“Nocturnal Animals” seeks to be a stylish awards contender

Ever since his feature debut A Single Man, cinema fans have been anxious to see more from fashion designer turned filmmaker Tom Ford. This week, they get their wish, as his sophomore outing Nocturnal Animals opens. It seeks to follow in the footsteps of A Single Man and appeal to Academy voters. Personally, I don’t think it’s quite up to that level, but others certainly disagree. Oscar will have its say before long, so let’s see if we can figure out what might happen then. If nothing else, this is a distinctive movie, one that shows Ford to be an auteur that’s not going away anytime soon.

The film is an adaptation of the novel Tony and Susan, by Evan Wright. It follows Susan Morrow (Amy Adams), an art gallery owner who is sent a manuscript by her ex husband Edward Sheffield (Jake Gyllenhaal). It’s called Nocturnal Animals and depicts a man named Tony Hastings (also Gyllenhaal) having his family terrorized while on a road trip. Edward has sent Susan this to get her opinion, but she views it as a confessional and perhaps even a threat. As she reads it, we flash back on how their relationship both came to be and crumbled, as well as see the novel playing out in her head. Ford writes the adaptation and directs, with the supporting cast including Isla Fisher, Karl Glusman, Armie Hammer, Laura Linney, Andrea Riseborough, Michael Shannon, Michael Sheen, Aaron Taylor-Johnson, and more. Seamus McGarvey handles the cinematography, while the score comes to us from Abel Korzeniowski.

I’ll confess to not being as big a fan of this one as most. In some ways, it’s a lot of sound and fury (or in this case, style and visuals), signifying nothing. Ford has a wonderful director’s eye, but the plot is just kind of junk. Trashy cinema is hardly without its place, but there’s just a disconnect going on here. Adams and Gyllenhaal certainly do their part to sell the material, and they nearly pull it off, with Shannon also contributing for good measure. I just found that by the end, the point being made wasn’t really worth the two hours spent getting there. Your mileage certainly may vary, and I know I’m in the minority, but this is where I came down on it.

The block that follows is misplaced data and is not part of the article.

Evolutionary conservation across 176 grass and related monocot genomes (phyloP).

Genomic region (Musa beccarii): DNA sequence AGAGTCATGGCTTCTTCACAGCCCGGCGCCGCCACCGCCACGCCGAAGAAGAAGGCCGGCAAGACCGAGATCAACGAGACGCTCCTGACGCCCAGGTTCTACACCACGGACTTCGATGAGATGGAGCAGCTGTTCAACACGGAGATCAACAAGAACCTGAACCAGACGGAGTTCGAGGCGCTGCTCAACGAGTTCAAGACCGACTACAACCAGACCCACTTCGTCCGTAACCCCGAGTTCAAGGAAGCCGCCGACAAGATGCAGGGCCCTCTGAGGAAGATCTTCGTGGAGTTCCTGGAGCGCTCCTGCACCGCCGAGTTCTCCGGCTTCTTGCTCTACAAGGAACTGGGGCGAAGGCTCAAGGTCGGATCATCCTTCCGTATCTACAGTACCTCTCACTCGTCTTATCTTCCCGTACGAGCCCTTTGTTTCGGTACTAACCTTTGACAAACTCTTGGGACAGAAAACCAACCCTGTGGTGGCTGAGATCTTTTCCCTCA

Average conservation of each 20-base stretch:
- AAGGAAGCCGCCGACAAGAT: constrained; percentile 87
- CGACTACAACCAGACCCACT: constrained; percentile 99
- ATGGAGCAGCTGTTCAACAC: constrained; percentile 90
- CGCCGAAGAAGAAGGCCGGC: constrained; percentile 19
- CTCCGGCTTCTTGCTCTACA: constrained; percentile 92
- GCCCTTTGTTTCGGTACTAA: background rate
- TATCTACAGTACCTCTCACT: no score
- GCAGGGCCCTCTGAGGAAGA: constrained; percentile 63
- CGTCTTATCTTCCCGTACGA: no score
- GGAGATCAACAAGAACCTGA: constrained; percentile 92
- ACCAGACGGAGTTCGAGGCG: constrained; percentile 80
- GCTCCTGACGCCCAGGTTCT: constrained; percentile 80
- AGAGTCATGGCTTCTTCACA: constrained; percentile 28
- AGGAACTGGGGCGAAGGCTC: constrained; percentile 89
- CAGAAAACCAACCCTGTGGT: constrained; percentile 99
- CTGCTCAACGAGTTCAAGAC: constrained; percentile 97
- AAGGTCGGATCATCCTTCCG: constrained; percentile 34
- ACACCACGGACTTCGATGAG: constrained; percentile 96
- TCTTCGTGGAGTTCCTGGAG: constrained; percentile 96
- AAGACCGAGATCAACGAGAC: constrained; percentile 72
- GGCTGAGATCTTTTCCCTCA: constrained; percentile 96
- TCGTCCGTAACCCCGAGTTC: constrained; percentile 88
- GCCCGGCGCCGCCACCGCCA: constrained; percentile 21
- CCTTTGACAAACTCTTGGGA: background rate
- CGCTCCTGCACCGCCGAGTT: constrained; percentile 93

In terms of awards, I think Nocturnal Animals could really go either way, especially with Oscar. There’s a day where it gets shut out, but there’s also a day where it does pretty well. For now, a definite campaign is being waged, particularly in Best Picture, Best Director (for Ford), Best Actor (for Gyllenhaal), Best Actress (for Adams), Best Supporting Actor (for Shannon), Best Supporting Actress (for Linney), Best Adapted Screenplay (also for Ford), Best Production Design, Best Cinematography, Best Film Editing, Best Hairstyling & Makeup, and Best Original Score. Realistically, it might end up being Adams or bust in Actress, though should could wind up getting in for Arrival instead. We’ll see what happens, but there’s definitely going to be voters who dig this flick.

Basically, Nocturnal Animals is a visual feast looking for a deeper reason to exist. Starting on Friday, you can see this one for yourself and decide if I’m nuts or not. I’m sure some will certainly feel that way, while at least a few others will agree with me. Adams, Gyllenhaal, Linney, and Shannon are on point, with Ford showcasing his pinpoint style, but it just needed a bit more. It’s certainly worthy of existing and being seen, so don’t think this is a bad movie, since it’s not. It’s simply a film that should have been better, in my humble opinion…

Be sure to check out Nocturnal Animals, beginning its theatrical run this weekend!

About Joey Magidson

A graduate of Stony Brook University (where he studied Cinema and Cultural Studies), resides in Brooklyn, New York. He contributes to several other film-related websites and is a member of the Broadcast Film Critics Association.

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